Bright Economic Outlook Muted by Housing Data


Fannie Mae’s Economic and Strategic
Research (ESR) group is still expecting that economic growth will “likely” be
in the third quarter, but they are otherwise hedging their bets.  In their October Outlook, the economists said the lower job growth in September does
not alter their view that the labor market is strong, but GDP growth has
probably slowed from its second quarter pace, partly reflecting a deceleration
of product investment and consumer spending.

The surge of soybean exports that tried to
get ahead of tariffs has subsided and with a strengthening dollar, the trade
deficit has probably widened, and residential fixed investment is probably also
down, extending that decline into a third straight quarter. Real estate sales
commissions are part of that calculation and home sales have declined as
interest rates have risen.

The outlook for rate hikes next
year looks a trifle fuzzy.  Fannie
Mae  says with the solid economic growth
and inflation appearing to stay around the 2 percent level the Fed prefers, the
predicted December increase seems to be on track.  However, they add that Fed Chair Jerome
Powell and other members of the Federal Open Market Committee (FOMC) have
repeatedly said they are shifting toward a risk management framework that seeks
a balance between removing accommodation too quickly, which might end the
expansion prematurely, and risking higher inflation. At present it appears
that, given there is another 25 basis point increase this year, that FOMC
members are evenly split among expecting two, three, or four rate hikes next

The ESR group however says, “If economic
conditions evolve as expected, we anticipate that the FOMC will raise its
short-term policy rate three more times, once more by the end of this year and
then twice in 2019. Since rates on many residential construction loans are
typically tied to the bank prime rate, tightening monetary policy will also
likely raise builders’ borrowing costs, adding to the factors inhibiting a
much-needed increase in single-family housing production.”

Existing home sales were flat in
August after declining for the prior four months as homebuyers adjusted to
higher mortgage rates and tighter inventories in many metros.  They declined again in September per the
National Association of Realtor’s report released after the Fannie Mae report
was written.

The Outlook lays out a laundry list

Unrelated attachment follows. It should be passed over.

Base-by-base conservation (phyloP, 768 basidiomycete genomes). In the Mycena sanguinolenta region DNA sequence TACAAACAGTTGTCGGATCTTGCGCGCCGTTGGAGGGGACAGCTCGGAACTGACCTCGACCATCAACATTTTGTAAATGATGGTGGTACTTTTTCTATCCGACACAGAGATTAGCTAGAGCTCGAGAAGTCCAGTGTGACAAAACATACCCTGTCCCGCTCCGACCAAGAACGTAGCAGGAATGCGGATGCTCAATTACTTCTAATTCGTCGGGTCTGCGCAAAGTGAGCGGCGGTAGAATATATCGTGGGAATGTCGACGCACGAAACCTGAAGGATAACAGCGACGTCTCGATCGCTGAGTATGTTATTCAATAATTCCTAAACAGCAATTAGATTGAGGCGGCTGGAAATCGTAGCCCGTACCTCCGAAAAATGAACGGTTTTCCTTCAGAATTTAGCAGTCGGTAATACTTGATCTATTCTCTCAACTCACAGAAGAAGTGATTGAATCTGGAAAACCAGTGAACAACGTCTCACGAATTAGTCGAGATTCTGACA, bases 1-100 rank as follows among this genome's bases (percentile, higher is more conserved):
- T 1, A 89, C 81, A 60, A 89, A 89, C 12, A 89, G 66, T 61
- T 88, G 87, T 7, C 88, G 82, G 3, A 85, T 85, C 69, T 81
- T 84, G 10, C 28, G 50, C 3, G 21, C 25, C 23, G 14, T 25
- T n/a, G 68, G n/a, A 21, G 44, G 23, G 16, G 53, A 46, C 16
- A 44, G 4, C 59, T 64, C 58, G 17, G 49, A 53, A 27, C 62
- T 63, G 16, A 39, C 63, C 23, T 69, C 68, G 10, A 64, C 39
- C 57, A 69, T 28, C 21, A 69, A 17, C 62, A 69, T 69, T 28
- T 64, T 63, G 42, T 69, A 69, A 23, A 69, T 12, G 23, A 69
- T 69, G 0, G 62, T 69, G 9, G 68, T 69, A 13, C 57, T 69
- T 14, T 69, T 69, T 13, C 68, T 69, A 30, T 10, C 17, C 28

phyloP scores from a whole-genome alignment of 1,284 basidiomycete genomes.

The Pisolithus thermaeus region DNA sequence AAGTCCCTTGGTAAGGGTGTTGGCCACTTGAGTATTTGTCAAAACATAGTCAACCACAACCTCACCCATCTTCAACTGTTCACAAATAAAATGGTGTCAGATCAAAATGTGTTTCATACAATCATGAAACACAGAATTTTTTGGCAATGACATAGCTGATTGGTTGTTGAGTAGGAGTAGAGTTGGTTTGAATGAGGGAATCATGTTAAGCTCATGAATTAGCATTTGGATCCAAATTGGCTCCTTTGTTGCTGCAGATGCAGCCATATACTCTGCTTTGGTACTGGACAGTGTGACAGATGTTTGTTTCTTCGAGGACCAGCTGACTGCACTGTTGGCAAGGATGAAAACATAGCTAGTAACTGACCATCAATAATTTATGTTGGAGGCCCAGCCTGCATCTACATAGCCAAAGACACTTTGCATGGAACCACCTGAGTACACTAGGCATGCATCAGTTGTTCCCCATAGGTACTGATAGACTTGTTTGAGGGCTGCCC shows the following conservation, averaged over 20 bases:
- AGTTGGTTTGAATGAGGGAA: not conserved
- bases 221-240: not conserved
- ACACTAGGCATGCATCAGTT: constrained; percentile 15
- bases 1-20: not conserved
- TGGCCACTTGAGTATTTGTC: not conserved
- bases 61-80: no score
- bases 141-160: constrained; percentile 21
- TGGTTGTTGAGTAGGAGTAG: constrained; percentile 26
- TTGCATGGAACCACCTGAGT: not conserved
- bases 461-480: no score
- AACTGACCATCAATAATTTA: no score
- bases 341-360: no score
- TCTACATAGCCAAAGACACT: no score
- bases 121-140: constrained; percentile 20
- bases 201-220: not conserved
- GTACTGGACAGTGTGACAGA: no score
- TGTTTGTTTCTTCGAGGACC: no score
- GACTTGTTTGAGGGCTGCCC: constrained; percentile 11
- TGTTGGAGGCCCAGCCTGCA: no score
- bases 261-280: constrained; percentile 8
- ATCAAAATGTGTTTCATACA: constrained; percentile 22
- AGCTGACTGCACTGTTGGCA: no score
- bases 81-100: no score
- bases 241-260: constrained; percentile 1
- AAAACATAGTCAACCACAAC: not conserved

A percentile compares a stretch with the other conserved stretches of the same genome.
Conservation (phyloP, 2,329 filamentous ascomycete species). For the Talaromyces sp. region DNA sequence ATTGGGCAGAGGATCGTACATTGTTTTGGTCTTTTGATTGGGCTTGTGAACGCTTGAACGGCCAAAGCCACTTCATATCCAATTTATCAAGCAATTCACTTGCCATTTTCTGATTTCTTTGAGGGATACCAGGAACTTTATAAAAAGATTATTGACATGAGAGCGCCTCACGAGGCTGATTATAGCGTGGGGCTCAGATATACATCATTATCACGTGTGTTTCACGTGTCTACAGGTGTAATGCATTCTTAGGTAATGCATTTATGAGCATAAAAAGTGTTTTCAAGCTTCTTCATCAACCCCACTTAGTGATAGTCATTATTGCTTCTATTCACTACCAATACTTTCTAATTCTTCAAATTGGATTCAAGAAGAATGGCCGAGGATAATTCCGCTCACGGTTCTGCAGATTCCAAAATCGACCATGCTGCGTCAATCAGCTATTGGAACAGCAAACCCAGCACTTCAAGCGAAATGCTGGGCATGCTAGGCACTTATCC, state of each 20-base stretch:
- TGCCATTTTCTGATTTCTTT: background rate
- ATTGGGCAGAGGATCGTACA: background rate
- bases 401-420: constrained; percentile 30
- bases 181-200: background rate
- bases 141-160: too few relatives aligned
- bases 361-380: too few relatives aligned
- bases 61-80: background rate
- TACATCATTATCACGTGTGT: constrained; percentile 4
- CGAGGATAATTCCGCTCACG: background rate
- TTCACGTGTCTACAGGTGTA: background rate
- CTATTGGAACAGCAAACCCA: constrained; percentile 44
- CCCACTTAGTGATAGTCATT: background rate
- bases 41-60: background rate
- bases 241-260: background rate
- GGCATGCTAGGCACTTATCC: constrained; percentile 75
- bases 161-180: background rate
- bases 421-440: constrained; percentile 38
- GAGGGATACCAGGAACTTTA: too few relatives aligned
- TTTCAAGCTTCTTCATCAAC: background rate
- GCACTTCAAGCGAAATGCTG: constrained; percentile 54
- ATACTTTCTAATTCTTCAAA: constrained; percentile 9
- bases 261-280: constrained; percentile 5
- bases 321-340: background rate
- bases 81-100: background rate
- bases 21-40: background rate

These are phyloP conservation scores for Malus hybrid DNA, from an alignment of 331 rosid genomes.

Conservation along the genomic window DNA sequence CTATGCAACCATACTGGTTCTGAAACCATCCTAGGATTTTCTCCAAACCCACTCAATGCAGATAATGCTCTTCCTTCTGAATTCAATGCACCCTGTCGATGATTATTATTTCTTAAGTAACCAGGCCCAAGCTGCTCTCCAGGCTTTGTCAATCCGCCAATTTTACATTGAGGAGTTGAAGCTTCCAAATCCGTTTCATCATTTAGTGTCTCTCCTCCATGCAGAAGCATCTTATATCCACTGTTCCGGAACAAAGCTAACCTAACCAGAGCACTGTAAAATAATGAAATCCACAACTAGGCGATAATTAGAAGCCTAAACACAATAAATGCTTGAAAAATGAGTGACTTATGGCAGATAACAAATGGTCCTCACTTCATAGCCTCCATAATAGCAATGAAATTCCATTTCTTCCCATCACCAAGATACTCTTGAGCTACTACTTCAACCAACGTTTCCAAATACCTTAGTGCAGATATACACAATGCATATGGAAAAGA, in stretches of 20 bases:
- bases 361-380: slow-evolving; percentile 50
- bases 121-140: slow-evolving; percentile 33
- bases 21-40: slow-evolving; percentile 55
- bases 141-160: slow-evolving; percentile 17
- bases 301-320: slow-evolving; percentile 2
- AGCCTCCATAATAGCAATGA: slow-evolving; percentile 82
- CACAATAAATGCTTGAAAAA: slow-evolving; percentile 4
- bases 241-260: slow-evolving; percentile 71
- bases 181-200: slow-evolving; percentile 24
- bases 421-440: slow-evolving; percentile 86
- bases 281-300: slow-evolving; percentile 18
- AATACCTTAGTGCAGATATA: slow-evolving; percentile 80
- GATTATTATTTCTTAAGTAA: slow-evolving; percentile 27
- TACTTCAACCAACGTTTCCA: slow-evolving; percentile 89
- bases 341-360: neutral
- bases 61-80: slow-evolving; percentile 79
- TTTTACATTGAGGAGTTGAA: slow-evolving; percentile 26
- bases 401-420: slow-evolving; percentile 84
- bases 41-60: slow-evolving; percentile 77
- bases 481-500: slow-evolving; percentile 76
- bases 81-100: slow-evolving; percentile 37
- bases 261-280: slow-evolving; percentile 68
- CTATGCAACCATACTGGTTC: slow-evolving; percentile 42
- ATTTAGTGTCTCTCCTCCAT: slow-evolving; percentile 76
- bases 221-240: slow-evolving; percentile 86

of somewhat negative housing indicators:

  • Fannie
    Mae’s Home Purchase Sentiment Index (HPSI) was lower in September, partly
    reflecting an increase in the net share of respondents expecting mortgage rates
    to “go up” over the next 12 months rather than down.
  • The
    National Association of Realtors’ Pending Home Sales Index declined nationwide
    in both July and August.
  • The
    index of purchase mortgage applications from the Mortgage Bankers’ Association
    fell across the entire third quarter.
  • Fannie
    Mae’s Mortgage Lender Sentiment Survey (MLSS) also reported an erosion in
    purchase mortgage demand in the third quarter of 2018, and lower demand may be
    contributing to mortgage lenders’ net negative outlook as they face
    “competition from other lenders.”

In view of these growing downside
risks, Fannie Mae lowered its forecast for home sales over the remainder of
2018, and into 2019 as existing home sales are now expected to be flat next
year.  They expect total home sales to
rise next year as rates stabilize, but that growth will be muted.

In light of the higher rate
environment and weak incoming sales and mortgage application data, the company
also downgraded its projections for purchase and refinance mortgage
activity.  The purchase origination
forecast has been lowered by about 2 percent for both this year and next, to
$1.181 trillion and $1.224 trillion respectively. The forecast for refinance
volume has been revised down 3 percent to $454 billion in 2018 and by more than
8 percent in 2019, to $401 billion.

starts, a key component of real residential fixed investment, rose in both July
and August; however, due to a steep decline in June, single-family construction
on average across the third quarter is likely to be below its average level in
the second quarter. After increasing in the years following the Great
Recession, the average size of single-family homes began to decline in 2016,
further suggesting that builders are producing a larger proportion of smaller
homes due to the geographic spread of employment to areas with lower land
costs. The cost savings from the smaller size has been offset as the price per
square foot for construction rose to a new high in 2017

Multifamily starts have swung from month
to month, with the 92,000 unit increase in August largely reducing the aggregate
77,000 unit decline in June and July.  Production of multifamily housing is running
at an annual rate of 406,000, a robust number, and demand for multifamily
rental units remains strong even though rents have slightly declined.  While they appear to have increased nationally
in the third quarter by 0.75 percent to an ask of $1,267, about the same
increase as a year earlier, that is about half the size of the 2018 second
quarter growth.

For the economy as a whole, the ESR group
says it appears to have grown faster in the third quarter than they projected
last month, but their full-year growth expectations for 2018 and 2019 remain
unchanged at 3.0 percent and 2.3 percent, respectively.

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